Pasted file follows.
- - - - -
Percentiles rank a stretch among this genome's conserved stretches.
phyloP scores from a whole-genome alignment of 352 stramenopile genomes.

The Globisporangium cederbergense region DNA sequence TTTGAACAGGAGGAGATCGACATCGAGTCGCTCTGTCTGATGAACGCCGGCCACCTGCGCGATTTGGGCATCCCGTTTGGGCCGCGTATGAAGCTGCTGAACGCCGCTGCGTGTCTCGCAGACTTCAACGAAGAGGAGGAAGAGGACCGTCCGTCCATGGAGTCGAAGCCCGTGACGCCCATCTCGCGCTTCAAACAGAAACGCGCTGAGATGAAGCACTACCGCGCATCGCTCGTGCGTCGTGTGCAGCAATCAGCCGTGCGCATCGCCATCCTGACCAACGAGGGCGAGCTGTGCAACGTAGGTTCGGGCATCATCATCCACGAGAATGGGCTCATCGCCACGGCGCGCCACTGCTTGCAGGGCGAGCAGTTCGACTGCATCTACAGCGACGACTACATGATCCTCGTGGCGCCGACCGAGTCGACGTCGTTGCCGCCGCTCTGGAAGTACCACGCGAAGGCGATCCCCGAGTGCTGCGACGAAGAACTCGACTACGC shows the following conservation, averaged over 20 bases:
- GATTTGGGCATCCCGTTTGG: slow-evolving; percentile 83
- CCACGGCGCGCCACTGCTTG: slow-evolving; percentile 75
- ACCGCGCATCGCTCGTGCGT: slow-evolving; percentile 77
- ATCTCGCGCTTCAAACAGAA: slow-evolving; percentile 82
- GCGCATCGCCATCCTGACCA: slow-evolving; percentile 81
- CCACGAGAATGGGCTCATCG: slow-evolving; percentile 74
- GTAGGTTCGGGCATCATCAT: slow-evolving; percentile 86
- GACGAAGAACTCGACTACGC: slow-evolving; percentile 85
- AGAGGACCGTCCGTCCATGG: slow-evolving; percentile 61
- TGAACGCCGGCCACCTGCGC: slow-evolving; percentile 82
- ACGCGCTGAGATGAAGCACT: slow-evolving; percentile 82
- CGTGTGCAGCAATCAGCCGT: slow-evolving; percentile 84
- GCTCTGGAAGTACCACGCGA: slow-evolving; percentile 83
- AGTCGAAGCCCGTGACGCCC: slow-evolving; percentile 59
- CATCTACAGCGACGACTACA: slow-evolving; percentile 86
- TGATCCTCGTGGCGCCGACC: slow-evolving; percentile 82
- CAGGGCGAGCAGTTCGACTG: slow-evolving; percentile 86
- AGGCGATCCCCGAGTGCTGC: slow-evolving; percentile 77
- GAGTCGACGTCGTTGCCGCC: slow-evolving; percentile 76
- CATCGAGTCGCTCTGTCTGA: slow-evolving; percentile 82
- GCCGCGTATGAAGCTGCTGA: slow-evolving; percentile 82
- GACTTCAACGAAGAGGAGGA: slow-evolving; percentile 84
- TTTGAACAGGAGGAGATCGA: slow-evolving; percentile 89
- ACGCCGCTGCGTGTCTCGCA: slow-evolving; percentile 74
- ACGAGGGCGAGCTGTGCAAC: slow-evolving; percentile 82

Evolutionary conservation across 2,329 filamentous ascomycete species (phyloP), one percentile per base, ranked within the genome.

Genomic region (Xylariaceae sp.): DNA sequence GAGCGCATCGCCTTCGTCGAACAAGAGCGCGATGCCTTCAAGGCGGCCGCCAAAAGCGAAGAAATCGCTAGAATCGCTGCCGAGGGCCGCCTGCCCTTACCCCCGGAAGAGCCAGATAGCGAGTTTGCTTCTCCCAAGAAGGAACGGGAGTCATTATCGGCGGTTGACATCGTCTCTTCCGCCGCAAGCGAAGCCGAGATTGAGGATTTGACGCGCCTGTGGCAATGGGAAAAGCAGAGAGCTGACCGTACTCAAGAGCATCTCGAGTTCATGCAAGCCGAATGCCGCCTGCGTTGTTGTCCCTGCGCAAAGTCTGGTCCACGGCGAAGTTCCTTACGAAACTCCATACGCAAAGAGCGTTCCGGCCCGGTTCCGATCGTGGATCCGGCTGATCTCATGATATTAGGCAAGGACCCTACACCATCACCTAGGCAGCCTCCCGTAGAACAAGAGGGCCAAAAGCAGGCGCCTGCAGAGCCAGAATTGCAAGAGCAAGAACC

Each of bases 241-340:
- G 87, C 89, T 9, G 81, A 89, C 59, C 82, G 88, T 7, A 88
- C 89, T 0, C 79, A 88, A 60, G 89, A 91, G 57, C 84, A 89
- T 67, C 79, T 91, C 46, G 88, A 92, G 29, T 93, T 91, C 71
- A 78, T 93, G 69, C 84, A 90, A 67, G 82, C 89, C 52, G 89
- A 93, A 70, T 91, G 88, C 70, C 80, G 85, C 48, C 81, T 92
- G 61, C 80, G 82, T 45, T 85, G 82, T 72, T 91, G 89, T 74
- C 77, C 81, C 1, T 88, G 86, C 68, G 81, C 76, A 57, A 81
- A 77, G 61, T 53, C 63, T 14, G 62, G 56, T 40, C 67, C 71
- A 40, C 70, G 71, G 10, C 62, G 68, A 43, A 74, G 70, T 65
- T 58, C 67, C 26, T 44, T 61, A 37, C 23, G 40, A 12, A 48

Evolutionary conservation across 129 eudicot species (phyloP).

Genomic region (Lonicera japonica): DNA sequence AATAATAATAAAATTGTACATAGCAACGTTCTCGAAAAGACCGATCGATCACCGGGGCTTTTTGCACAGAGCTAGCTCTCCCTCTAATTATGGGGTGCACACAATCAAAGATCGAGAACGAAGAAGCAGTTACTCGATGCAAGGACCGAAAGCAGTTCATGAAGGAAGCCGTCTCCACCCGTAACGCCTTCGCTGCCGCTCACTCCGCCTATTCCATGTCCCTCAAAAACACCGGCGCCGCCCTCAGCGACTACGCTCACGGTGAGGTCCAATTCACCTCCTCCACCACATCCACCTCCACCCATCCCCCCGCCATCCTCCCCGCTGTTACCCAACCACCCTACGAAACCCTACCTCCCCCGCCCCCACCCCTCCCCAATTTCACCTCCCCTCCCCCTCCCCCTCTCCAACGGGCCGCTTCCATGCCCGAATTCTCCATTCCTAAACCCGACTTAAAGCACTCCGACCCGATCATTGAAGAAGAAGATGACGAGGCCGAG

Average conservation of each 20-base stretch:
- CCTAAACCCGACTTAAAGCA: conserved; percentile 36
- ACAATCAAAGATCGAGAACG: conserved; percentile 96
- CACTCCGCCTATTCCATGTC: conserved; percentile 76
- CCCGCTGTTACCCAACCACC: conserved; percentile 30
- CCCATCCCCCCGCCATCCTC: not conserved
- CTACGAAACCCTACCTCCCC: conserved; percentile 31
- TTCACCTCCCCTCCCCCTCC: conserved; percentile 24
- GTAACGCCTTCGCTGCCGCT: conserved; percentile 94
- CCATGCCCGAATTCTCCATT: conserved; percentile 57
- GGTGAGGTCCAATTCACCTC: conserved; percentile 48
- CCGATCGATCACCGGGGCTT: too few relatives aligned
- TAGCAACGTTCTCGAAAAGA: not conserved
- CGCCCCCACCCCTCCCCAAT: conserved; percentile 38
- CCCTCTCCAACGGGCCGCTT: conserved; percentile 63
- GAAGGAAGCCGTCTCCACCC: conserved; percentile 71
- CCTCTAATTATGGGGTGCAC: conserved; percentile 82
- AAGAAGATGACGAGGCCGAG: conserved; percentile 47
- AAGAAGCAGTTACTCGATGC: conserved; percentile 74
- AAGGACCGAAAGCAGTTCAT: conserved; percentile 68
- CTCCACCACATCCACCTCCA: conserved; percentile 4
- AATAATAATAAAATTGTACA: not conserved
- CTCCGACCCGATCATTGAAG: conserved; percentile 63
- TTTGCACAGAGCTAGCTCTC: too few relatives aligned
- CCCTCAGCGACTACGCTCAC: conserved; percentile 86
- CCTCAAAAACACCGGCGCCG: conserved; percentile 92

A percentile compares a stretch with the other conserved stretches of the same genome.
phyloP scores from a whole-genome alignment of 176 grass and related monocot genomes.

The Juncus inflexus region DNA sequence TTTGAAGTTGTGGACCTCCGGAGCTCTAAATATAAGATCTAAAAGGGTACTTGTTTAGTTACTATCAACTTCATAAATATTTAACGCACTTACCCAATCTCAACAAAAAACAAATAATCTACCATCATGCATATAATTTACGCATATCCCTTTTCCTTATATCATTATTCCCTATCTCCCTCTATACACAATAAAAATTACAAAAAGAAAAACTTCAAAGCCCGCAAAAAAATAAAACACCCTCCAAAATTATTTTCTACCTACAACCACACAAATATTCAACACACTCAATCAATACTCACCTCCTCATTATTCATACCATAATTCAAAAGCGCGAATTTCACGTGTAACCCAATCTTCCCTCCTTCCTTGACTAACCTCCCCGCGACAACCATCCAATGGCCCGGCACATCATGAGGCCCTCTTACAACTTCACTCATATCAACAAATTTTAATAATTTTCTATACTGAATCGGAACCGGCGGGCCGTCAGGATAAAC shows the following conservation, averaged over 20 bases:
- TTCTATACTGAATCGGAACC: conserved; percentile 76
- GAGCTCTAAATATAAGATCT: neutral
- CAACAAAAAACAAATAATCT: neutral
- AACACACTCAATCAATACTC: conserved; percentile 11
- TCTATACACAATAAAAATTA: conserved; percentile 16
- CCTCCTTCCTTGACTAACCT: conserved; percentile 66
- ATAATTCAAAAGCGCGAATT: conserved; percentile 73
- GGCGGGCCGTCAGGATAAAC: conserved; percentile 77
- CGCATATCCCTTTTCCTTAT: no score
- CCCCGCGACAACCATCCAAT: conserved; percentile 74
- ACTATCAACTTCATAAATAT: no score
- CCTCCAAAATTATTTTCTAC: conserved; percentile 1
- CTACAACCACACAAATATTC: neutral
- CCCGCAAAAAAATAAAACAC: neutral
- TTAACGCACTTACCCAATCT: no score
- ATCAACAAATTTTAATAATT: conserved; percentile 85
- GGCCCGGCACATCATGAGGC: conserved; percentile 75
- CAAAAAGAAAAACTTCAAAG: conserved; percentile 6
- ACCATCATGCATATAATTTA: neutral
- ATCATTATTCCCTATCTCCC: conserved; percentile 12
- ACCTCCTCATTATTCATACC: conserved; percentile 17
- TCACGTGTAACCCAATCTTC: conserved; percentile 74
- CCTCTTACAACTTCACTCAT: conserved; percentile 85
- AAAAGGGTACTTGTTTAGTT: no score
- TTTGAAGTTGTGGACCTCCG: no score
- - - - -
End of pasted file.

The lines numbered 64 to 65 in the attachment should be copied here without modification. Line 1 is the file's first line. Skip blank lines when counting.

- CTCCACCACATCCACCTCCA: conserved; percentile 4
- AATAATAATAAAATTGTACA: not conserved